Flaws in a reservations management system owned by the Best Western hotel chain has led to the exposure of thousands of individuals' personal information, as well as data belonging to the US military.
Highly sensitive data belonging to personnel working for the US government, the Department for Homeland Security (DHS) and the military was seen by researchers from vpnMentor, including travel arrangements both past and future.
The Autoclerk system is a combined reservations platform for hotels, accommodation services and travel agencies which is powered by a server and cloud-based property management systems (PMS), web booking engine, and other systems. This platform was only purchased by Best Western a matter of weeks ago.
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The researchers managed to gain access to a host of hotel and travel platforms, as a result of the data leak. They viewed such details as login data from users based all over the world in an unencrypted format, which then allowed them to gain access into accounts on external systems such as different PMS platforms, and guest review systems.
"The vulnerabilities we've described above will be troubling for the ordinary companies and private citizens affected," the researchers said. "For the US government, alarm bells should be ringing."
"The greatest risk posed by this leak was to the US government and military. Significant amounts of sensitive employee and military personnel data could now be in the public domain.
"This gives invaluable insight into the operations and activities of the US government and military personnel. The national security implications for the US government and military are wide-ranging and serious. Government employees - especially in the military - are valuable targets to hackers, criminals, and rival governments, for obvious reasons."
The database exposed was hosted by Amazon Web Servers (AWS) in the US, and contained more than 179GB worth of data. The majority of this, however, originated from external travel and hospitality platforms using the database owner's platform to communicate with one another.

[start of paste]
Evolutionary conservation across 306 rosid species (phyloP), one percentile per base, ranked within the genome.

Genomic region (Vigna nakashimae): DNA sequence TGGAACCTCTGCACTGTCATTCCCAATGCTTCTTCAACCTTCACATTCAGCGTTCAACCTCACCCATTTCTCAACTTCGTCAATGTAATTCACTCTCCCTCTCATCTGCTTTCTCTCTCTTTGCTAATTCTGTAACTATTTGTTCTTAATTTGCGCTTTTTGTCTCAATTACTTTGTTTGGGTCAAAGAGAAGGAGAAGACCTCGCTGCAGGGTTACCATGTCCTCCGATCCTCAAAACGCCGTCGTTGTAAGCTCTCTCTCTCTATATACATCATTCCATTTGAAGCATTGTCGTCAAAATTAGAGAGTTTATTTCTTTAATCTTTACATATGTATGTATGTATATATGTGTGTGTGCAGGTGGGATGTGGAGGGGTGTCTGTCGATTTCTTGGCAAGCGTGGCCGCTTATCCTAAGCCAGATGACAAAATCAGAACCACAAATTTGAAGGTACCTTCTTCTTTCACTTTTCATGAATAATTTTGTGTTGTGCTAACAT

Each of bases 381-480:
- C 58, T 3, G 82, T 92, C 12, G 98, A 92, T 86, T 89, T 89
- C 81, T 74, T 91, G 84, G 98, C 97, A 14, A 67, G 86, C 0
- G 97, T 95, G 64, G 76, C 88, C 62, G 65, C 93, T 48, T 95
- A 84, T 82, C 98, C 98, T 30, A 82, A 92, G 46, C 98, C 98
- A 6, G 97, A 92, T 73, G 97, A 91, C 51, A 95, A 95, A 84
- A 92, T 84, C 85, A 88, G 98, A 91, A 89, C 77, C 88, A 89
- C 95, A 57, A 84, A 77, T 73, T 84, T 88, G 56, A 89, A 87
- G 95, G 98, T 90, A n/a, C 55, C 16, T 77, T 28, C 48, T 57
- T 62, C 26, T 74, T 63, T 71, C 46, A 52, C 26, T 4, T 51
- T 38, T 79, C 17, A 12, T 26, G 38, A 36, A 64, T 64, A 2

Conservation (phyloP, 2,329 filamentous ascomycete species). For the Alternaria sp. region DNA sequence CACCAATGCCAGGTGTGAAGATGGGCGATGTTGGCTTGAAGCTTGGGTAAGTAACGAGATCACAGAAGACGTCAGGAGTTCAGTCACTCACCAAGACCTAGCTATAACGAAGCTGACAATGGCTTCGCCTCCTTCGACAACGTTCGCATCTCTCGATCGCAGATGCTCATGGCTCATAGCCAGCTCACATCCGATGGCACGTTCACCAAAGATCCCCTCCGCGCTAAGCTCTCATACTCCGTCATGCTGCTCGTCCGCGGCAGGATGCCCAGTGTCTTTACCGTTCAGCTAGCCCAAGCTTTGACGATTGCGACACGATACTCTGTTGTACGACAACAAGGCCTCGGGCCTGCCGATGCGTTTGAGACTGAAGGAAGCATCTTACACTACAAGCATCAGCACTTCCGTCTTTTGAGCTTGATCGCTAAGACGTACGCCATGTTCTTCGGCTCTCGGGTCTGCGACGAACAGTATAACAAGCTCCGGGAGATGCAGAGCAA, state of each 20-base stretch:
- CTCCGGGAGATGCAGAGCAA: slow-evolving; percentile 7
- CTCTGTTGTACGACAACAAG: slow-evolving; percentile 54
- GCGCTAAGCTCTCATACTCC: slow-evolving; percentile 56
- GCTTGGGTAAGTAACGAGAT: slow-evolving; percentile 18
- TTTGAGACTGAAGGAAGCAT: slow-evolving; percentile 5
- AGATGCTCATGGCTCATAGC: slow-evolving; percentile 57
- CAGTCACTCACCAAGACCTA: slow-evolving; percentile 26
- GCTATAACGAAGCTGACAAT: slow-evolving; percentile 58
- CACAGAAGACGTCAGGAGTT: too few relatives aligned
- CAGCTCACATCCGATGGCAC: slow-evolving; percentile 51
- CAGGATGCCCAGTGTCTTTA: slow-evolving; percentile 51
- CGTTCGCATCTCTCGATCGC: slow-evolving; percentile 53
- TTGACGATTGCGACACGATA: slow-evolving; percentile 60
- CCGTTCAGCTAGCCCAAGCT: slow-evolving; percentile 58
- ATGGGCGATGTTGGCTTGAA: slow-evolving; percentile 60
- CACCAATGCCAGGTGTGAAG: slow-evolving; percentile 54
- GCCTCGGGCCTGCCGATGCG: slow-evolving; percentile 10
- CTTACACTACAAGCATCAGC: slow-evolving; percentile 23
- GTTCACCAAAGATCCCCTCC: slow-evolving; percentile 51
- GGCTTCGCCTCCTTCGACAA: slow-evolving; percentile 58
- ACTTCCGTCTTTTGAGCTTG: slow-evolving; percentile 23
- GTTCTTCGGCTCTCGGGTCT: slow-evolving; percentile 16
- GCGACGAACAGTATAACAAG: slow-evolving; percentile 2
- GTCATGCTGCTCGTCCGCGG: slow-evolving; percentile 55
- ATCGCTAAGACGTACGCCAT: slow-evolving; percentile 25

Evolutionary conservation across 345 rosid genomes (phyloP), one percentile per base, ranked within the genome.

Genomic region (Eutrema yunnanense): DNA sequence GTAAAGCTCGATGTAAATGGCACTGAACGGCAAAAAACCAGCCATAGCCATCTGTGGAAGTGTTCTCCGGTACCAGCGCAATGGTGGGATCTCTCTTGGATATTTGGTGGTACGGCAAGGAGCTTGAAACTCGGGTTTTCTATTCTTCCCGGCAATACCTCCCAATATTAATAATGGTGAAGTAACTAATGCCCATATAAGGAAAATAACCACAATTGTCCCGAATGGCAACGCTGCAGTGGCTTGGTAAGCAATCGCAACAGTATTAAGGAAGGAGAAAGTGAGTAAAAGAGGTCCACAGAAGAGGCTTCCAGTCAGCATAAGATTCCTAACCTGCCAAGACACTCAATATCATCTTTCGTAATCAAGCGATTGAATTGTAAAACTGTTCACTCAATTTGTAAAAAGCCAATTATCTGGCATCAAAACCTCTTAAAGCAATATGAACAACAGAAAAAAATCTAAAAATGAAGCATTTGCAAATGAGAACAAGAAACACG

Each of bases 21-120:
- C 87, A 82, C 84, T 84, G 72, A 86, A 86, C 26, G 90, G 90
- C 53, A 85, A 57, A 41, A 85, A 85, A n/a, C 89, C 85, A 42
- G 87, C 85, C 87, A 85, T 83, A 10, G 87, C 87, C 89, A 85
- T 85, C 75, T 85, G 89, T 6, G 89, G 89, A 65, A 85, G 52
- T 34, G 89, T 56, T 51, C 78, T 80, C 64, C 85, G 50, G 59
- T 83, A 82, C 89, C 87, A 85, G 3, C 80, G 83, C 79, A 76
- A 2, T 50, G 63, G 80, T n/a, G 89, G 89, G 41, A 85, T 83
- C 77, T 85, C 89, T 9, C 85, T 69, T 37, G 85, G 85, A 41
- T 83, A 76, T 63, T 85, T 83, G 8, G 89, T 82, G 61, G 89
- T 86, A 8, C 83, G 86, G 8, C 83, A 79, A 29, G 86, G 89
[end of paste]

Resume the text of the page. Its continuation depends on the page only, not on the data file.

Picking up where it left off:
Hundreds of thousands of booking reservations for guests and travellers were exposed as part of the leak, including details such as full name, home address, dates and costs of travels and masked payment card details. On certain entries, the check-in time and room number of guests became viewable on the database once people had checked in.
The massive database also contained the sensitive details of many associated with lines of work in the government and the military, including the personally identifying information (PII) and travel arrangements of senior officials. The researchers, for example, saw logs for US army generals travelling to Russia and Israel, among many other destinations.
The researchers discovered the breach as part of a huge web mapping project, using port scanning to examine particular IP blocks and test open holes in systems for weaknesses. The team was able to access the Elasticsearch database because it was "completely unsecured and unencrypted".
Some of the risks, beyond the immediate threat of phishing or financial crime, include the idea that criminals are able to effectively plan burglaries while individuals are known to be travelling abroad. Guests could also be targeted while on holiday if their room numbers have been exposed via the database.
The vpnMentor researchers added the data leak could have easily been avoided if the owner of the database, Autoclerk, had taken a number of security measures that included securing the servers, implementing access rules, and not leaving the system open to the internet.
The database was first discovered by researchers on 13 September, before vpnMentor then approached the United States Computer Emergency Readiness Team (US-CERT) and subsequently the US Embassy in Tel Aviv. The Pentagon was eventually reached on 26 September, with representatives assuring the researchers the issue would be dealt with. The exposed database was then closed on 2 October.
IT Pro approached Best Western for a statement.
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Keumars Afifi-Sabet is a writer and editor that specialises in public sector, cyber security, and cloud computing. He first joined ITPro as a staff writer in April 2018 and eventually became its Features Editor. Although a regular contributor to other tech sites in the past, these days you will find Keumars on LiveScience, where he runs its Technology section.